Interviewing for the Future
Interviewing is considered by many people to be an art. As an adolescent, I never had the chance to interview someone before and it really made me have to expose myself to the world outside of my comfort zone. Being only eighteen years old, I wanted to explore my future career path a little more in depth from somebody who knows the field. I chose to do my interview on someone I admired off campus who works in my field of interest. As a freshman in college, most students don’t know which direction they want to go in, most of them are undeclared. Upon entering CCSU this fall I, too, was undeclared; however, very recently I discovered that I wanted to work in the field of dentistry. I noted that I wanted to talk to an expert, somebody who had been in the field for many years so I could get a concrete grasp on what a day-in-the-life was like. I decided that I wanted to know more on the field and conducted an interview with Lyudmila Adamitskaya, a dental hygienist at Smiles for the Future - a pediatric dentist office in Glastonbury, CT.
Before I decided to conduct the actual interview, I did some basic background research on Smiles for the Future. I looked at their company website to get a sense of what the atmosphere was like. After I got the general idea of what the pediatric dentistry field was similar too, I brainstormed a variety of questions. I wanted to know what it was like for Lyudmila and what the work environment was like. I had already known quite a bit about the actual field itself, but I wanted to find out things about the pediatric dentistry field that a person couldn’t read about in Chemistry books or through Anatomy lectures. I wanted to discover why she liked her job and what she didn’t like about her job. I desired to know the obstacles she had to overcome and if her expectations were fulfilled from what she had perceived them to be while in college. At first I couldn’t find the right words to put down on paper prior to the interview. From the in class essay we read “The Art of Interviewing” I took away a central point that really stood out to me, “Substance is powerful to conduct a meaningful interview” (Foster 1). This quote really jumped off the page for me because it made me think that if I didn’t have the questions I wanted answered, then what was the point of even doing the interview? This point certainly got me to brainstorm for quite a long time to get the right questions. I took away another point from the essay, “If the interviewer already suspects what content is coming then why conduct the interview?” (Foster 1). This acknowledgement made me really concentrate on questions I could not possibly know the answers to, so that my interview would be meaningful to me and not just a waste of time. I knew that going into the interview, I was going to be nervous but I had no idea what was going to happen.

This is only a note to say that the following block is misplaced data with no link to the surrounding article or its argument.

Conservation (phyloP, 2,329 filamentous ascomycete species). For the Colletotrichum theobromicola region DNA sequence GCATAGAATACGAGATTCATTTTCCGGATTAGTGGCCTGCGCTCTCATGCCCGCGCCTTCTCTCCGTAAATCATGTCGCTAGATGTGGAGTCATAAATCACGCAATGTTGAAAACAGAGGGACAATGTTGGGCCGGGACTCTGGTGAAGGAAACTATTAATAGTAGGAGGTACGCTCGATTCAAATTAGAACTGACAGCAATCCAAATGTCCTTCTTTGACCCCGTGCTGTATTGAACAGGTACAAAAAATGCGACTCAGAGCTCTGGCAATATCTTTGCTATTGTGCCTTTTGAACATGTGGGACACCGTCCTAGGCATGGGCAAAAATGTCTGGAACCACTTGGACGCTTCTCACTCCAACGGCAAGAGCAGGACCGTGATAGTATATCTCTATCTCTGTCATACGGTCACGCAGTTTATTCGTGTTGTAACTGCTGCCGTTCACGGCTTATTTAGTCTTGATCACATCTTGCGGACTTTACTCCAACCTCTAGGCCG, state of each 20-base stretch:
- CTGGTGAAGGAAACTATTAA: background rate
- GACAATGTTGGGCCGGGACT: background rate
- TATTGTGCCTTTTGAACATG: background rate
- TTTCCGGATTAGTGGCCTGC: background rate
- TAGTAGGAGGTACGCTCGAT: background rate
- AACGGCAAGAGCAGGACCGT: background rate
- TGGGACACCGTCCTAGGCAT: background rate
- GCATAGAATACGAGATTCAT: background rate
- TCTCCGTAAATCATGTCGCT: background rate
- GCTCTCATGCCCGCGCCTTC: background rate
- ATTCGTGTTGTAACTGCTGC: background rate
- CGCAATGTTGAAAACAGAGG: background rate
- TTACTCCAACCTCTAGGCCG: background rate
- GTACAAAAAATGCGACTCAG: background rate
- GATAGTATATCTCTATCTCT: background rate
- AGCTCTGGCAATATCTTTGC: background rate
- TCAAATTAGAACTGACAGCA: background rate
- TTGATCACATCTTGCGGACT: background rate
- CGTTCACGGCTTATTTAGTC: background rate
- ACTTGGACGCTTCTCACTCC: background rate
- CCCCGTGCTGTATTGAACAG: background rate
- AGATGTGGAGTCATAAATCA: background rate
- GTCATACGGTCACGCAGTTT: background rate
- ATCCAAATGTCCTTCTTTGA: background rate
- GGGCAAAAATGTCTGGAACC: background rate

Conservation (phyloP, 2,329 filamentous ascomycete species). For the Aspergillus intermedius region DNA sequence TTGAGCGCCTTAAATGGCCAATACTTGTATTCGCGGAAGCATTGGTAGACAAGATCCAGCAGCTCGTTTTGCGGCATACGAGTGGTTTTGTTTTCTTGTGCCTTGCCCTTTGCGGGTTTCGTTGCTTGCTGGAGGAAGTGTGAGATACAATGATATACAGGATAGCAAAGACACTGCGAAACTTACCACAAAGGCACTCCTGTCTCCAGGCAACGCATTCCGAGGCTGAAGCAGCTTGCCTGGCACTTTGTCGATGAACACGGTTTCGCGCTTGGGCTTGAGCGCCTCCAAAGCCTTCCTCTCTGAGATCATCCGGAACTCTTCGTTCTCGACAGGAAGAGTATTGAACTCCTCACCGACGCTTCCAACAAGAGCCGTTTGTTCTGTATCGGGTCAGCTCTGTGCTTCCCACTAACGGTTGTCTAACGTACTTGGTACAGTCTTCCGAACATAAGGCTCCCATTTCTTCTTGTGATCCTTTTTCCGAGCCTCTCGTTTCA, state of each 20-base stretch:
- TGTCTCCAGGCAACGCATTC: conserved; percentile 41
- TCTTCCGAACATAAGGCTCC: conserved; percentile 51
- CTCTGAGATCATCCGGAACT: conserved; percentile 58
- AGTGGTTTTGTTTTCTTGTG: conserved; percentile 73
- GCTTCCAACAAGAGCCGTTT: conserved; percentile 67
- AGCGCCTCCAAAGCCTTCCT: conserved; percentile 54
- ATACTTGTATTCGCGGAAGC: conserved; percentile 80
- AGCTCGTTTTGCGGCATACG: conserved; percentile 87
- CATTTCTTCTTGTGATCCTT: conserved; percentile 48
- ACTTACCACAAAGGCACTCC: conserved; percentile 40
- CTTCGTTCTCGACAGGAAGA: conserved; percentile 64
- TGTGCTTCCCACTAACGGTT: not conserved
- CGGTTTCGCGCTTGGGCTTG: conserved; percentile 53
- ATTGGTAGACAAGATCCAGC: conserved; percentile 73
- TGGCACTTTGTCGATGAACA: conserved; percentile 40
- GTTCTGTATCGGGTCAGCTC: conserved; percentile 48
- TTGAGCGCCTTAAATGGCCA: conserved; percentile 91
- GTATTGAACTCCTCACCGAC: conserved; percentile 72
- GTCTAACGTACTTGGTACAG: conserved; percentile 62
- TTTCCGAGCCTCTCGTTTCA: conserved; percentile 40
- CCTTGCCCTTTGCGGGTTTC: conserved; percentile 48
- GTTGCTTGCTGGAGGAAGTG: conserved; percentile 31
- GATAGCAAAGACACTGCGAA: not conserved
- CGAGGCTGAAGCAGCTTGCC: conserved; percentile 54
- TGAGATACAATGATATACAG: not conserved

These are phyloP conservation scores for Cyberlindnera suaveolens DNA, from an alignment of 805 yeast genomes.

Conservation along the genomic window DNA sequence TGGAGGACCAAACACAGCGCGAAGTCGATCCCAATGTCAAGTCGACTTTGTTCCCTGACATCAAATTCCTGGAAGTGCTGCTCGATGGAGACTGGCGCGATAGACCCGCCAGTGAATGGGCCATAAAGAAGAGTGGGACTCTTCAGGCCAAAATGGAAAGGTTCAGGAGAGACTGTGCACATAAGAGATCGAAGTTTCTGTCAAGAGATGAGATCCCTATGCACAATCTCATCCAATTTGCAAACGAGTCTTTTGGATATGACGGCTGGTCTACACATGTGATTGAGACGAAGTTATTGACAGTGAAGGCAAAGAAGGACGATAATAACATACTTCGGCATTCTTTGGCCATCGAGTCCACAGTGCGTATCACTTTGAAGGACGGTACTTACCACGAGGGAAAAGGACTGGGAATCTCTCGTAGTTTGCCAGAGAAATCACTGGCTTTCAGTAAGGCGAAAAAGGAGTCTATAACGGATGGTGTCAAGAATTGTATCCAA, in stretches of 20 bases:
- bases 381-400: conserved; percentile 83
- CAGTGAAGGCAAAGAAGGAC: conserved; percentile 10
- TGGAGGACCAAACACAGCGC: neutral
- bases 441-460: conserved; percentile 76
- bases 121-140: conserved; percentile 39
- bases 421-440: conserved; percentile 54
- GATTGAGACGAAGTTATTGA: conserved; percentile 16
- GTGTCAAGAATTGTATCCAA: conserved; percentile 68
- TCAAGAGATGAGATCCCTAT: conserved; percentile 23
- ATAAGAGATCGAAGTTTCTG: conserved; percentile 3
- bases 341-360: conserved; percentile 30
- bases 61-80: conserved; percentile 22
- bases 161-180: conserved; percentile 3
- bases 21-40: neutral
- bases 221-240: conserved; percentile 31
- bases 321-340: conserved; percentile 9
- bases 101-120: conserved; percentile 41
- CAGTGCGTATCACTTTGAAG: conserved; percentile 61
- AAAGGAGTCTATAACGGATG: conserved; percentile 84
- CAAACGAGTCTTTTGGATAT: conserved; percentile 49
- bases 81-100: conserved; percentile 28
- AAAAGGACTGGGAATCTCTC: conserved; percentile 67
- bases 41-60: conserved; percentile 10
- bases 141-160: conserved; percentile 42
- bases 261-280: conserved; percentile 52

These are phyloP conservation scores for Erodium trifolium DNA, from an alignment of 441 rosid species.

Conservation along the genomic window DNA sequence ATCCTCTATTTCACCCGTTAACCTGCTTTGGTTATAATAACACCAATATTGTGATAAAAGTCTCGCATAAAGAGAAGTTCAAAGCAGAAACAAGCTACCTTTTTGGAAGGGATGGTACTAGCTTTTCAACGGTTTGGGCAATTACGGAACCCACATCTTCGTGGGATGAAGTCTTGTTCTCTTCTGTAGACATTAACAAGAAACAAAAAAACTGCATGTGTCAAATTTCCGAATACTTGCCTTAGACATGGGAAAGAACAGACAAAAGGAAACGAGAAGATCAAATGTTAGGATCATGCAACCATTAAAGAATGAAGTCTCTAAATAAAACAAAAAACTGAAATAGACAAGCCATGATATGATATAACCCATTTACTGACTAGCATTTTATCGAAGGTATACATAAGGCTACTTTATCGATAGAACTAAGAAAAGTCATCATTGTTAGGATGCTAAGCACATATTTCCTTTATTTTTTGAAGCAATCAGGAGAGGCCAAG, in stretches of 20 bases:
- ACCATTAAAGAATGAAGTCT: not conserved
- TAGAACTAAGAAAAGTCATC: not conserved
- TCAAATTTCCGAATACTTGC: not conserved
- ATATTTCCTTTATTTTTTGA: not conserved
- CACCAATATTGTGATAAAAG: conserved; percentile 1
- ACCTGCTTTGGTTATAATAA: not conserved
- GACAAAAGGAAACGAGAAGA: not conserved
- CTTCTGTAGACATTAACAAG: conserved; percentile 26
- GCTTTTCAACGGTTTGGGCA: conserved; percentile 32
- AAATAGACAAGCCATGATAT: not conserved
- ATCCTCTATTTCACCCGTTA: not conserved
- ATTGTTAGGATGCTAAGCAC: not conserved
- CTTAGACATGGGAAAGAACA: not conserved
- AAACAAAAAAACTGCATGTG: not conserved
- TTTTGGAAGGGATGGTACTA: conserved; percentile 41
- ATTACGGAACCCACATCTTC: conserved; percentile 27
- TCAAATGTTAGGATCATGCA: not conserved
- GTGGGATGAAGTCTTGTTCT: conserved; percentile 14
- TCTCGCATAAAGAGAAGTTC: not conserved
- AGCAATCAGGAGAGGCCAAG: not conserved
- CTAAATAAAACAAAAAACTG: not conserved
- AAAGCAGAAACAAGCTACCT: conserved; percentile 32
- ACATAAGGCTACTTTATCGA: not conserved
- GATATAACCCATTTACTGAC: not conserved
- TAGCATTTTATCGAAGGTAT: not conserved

On the afternoon of September 24th, 2012 I walked into the colorful pediatric office of Smiles for the Future in Glastonbury, CT. I anxiously waited until Mrs. Lyudmila Adamitskaya was finished with a small girl who looked as if she were around six or seven years old. I looked around at my surroundings and noticed many toys thrown about the waiting room. Normally, this wouldn’t bother me, I love working with children; however, today seemed different. I couldn’t place what it was that bothered me so much about this but I was abruptly pulled out of my dream-like state when Mrs. Adamitskaya greeted me with a warm and cheery “Hello!” The first thing I noticed about her was her bright purple scrubs. Her hair was neatly tied back and she had a professional, but friendly, demeanor about her. We shook hands briefly and she invited me to come to the back, into room six. She invited me to sit in the patient’s chair, which was significantly smaller than I was and we shared a brief ice-breaking laugh at the situation. She asked me how old I was and I told her I was...
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